In the Septuagint, it is used as the Greek equivalent to Jehovah 6,156 times of the 6,832 times that Jehovah appears. It is also used to translate the terms Adon and Adonai. Kurios is used for both God and man, and it is also used of another Hebrew term, Baal, emphasizing ownership. The New Testament follows both the classical and Septuagint usages; it expresses the ideas of obedience and submission, and it is the address of respect. It is used of the ownership of an animal (Lk. 19:33) and ownership of a slave (Lk. 16:3; Mat. 13:27; 25–26; Acts 16:16–19). It is used as a court term (Mat. 27:62–63) and of a husband as the lord of his wife (1 Pet. 3:6).

B. The Lordship of the Messiah

The second area of the theology of Lordship is the Lordship of the Messiah. Concerning the Lordship of the Messiah per se, three points should be made.

1. The Messiah is the Lord of the Old Testament

The first point concerning the Lordship of the Messiah is that He is the Lord of the Old Testament. This is obvious in three different ways.

The first way is that in the Old Testament God referred to Himself as the I AM, and Yeshua (Jesus) refers to Himself as I AM. (Jn. 8:58; 18:5–6).

The second way this is obvious is that many “Jehovah passages” in the Old Testament are applied to Yeshua in the New Testament. For example, in Psalm 102:12, 25–27 God is addressed as Jehovah; these verses are quoted in the New Testament in Hebrews 1:10–12 and are applied to Yeshua. Another example is Isaiah 6:5, where God is addressed as Jehovah; John 12:41 applies that verse to Yeshua. It is clear that Jehovah in the Old Testament is often the same as Jesus in the New Testament.

The third way this is obvious is that the Old Testament Hebrew terms Adon and Adonai are also applied to Yeshua in the New Testament. For example, in Deuteronomy 10:17 God is addressed as Adon or Adonai, and this verse is quoted and applied to Jesus in 1 Timothy 6:15. Isaiah 6:1, 8–10 are applied to Yeshua in John 12:39–40. Isaiah 53:1 is applied to Jesus in John 12:38. Psalm 110:1 uses the term Adonai, which is applied to Yeshua several times in the New Testament (Mat. 22:41–45; Mk. 12:35–37; Lk. 20:41–44; Acts 2:34–36; Heb. 1:13). Clearly, then, Jesus is the Lord of the Old Testament.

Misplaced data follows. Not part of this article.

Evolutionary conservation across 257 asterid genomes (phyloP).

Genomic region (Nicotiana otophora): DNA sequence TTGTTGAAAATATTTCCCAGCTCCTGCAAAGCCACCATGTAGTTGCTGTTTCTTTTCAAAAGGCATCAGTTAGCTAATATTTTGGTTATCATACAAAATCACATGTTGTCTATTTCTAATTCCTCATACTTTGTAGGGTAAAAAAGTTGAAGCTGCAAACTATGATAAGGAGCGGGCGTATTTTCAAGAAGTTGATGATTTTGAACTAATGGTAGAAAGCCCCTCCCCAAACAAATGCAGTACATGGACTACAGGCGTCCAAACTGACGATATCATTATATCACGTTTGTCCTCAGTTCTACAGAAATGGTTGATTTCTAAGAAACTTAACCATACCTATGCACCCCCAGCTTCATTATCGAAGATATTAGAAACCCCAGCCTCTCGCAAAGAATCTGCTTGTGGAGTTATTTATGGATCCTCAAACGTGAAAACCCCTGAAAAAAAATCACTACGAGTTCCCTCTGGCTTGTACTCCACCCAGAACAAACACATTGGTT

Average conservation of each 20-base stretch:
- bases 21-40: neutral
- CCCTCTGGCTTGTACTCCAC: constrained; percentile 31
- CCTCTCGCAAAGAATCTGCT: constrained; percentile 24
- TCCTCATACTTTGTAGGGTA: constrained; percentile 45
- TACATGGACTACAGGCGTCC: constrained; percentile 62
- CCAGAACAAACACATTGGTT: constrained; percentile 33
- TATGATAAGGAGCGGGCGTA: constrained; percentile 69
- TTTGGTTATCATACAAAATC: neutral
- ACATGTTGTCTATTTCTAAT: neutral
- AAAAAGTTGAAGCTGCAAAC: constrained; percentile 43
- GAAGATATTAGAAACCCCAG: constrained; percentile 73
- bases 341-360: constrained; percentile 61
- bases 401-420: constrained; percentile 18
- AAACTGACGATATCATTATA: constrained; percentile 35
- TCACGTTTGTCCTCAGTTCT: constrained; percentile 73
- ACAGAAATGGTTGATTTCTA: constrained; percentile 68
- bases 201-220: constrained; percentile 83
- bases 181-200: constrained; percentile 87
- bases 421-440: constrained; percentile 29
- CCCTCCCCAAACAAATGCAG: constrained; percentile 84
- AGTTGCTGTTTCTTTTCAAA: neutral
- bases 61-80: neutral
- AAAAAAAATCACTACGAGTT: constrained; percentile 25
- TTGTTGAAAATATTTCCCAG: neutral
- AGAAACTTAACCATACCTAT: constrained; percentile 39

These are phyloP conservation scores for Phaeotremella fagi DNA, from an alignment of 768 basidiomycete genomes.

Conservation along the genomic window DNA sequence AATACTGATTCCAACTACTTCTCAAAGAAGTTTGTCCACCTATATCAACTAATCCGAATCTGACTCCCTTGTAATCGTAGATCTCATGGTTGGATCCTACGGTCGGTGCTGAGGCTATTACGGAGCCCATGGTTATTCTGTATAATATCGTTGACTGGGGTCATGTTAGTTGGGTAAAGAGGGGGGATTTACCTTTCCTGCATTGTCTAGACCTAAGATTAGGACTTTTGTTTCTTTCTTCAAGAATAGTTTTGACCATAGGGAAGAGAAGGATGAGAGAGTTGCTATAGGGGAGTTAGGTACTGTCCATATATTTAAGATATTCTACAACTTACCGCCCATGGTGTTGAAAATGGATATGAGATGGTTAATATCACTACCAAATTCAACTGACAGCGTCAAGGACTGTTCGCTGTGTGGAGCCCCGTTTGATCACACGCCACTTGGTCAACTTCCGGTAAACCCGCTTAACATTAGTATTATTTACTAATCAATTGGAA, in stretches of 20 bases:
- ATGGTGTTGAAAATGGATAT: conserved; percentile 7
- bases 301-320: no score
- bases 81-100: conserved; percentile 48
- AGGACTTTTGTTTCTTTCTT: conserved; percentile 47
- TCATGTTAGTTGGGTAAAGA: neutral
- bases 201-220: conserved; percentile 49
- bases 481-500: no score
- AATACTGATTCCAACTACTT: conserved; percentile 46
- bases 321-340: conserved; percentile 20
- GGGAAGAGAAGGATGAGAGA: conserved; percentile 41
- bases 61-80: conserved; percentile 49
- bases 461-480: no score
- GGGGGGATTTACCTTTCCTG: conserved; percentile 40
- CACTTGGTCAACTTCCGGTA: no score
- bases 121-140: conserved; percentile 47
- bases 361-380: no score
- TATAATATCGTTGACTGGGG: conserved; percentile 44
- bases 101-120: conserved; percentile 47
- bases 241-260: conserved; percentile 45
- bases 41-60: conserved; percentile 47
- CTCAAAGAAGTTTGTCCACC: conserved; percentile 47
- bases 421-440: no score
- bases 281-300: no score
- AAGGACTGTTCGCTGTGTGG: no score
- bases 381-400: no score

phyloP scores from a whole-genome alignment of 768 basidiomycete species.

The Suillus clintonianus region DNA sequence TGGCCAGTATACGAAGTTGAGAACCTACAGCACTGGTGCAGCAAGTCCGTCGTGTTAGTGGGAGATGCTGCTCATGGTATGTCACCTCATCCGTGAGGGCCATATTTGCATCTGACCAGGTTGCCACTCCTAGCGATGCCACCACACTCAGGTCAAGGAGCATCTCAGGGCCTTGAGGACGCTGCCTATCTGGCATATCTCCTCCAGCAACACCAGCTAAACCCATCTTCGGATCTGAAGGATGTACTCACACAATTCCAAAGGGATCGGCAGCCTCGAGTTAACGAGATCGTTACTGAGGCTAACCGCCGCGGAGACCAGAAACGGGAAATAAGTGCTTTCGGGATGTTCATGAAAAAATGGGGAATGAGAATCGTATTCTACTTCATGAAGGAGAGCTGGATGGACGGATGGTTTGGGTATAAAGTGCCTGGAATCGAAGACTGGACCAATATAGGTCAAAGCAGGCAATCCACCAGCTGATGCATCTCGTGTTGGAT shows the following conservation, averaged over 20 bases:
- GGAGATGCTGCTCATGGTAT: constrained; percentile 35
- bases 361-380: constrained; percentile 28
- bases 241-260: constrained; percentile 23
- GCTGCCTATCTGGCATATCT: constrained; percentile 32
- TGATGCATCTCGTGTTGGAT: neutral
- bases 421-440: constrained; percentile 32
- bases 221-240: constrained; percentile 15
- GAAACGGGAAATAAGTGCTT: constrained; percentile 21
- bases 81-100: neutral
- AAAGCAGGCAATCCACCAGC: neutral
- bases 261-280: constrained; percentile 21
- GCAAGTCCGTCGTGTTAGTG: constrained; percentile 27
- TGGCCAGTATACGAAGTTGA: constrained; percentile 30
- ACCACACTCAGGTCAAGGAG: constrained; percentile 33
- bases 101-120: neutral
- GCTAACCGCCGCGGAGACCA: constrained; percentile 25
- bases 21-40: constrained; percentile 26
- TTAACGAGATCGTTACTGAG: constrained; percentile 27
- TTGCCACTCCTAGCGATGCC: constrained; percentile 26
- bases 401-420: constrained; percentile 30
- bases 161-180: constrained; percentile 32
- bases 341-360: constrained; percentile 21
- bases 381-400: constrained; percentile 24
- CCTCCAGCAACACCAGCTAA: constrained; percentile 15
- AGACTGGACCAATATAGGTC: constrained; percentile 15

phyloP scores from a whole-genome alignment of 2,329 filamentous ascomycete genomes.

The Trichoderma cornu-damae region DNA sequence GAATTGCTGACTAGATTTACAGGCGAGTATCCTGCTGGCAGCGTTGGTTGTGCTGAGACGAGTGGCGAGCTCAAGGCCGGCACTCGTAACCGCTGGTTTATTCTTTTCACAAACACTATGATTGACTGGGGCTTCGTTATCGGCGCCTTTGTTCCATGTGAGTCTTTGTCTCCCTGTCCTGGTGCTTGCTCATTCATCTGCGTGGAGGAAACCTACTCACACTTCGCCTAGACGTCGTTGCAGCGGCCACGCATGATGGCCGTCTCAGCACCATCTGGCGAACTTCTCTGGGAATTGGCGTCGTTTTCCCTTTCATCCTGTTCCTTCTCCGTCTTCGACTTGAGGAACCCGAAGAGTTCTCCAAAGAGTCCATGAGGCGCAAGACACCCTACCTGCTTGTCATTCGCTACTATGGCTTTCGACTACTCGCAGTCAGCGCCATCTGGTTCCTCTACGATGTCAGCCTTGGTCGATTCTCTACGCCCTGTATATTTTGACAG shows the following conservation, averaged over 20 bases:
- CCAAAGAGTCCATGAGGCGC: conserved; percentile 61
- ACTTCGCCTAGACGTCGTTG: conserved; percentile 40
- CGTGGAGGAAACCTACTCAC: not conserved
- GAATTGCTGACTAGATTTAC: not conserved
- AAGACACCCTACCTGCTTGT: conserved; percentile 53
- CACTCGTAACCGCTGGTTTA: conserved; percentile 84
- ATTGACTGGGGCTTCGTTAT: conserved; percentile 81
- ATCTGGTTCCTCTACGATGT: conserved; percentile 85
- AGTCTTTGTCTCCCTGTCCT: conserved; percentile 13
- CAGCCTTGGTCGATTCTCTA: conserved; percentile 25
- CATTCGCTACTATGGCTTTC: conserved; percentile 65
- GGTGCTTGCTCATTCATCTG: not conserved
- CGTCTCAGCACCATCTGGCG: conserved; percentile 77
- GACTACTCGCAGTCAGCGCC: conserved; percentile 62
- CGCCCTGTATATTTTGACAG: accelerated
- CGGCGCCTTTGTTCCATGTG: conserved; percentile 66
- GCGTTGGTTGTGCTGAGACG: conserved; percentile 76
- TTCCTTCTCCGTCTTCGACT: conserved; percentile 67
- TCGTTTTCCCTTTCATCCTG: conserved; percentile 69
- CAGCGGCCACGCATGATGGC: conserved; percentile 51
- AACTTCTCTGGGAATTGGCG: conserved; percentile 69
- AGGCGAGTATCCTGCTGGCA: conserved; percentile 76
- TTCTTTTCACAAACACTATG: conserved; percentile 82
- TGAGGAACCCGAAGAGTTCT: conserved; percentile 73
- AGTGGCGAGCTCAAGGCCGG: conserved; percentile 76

2. The Messiah is the Lord of the New Testament

The second point concerning the Lordship of the Messiah contains twelve facets.

The first facet is that the Greek term Kurios is the Greek word that corresponds to Jehovah, Adon, and Adonai in the Old Testament. Kurios is applied to Yeshua in the New Testament in all the various shades of meaning that are found in the Old Testament. In fact, Kurios is used of Yeshua 747 times.

The second facet is that He is Lord of all (Acts 10:36; Rom. 10:12; Eph. 4:4–5).

The third facet is that He is the Lord of glory (1 Cor. 2:8).

The fourth facet is that He is the LORD of LORDS (Rev. 14:14; 19:16).

The fifth facet is that because He is Lord, all angels are in subjection to Him (1 Pet. 3:22).

The sixth facet is that because He is the Lord, He is the head of humanity (Rom. 14:9; 1 Cor. 11:3).

The seventh facet is that because He is Lord, He exercises headship of the universe (Eph. 1:21–22).

The eighth facet is that because He is Lord, He is also the head of the church (Eph. 1:22, 23; 5:23; Col. 1:18; 2:19).

The ninth facet is that because He is the Lord, He is the lord of the sabbath (Mat. 12:8; Mk. 2:28).

The tenth facet is that He is the Messiah Lord (Mk. 1:3; Lk. 2:11; 3:4). In fact, the common rabbinic name for the Messiah was “King Messiah,” and this rabbinic concept is reflected in referring to Yeshua as “Lord Messiah” in the New Testament.

The eleventh facet is that He is also known as the Lord God (Lk. 5:8; Jn. 20:28).

And the twelfth facet is that He is also the Lord of the believer (Jn. 13:13–14; 2 Cor. 4:5; 12:8; Eph. 6:9).

3. Conclusions about the Lordship of the Messiah

The third point is some conclusions concerning the Lordship of the Messiah. Based upon the fact that He is the Lord of the Old Testament and Lord of the New Testament, there are seven specific conclusions about the Lordship of the Messiah.

First, He is the Creator. Because one must be Lord to be the Creator, He is the Creator. That is why John 1:1–3 emphasizes that all things were made through Him and without Him there would be nothing that now exists, for He is the agent of creation.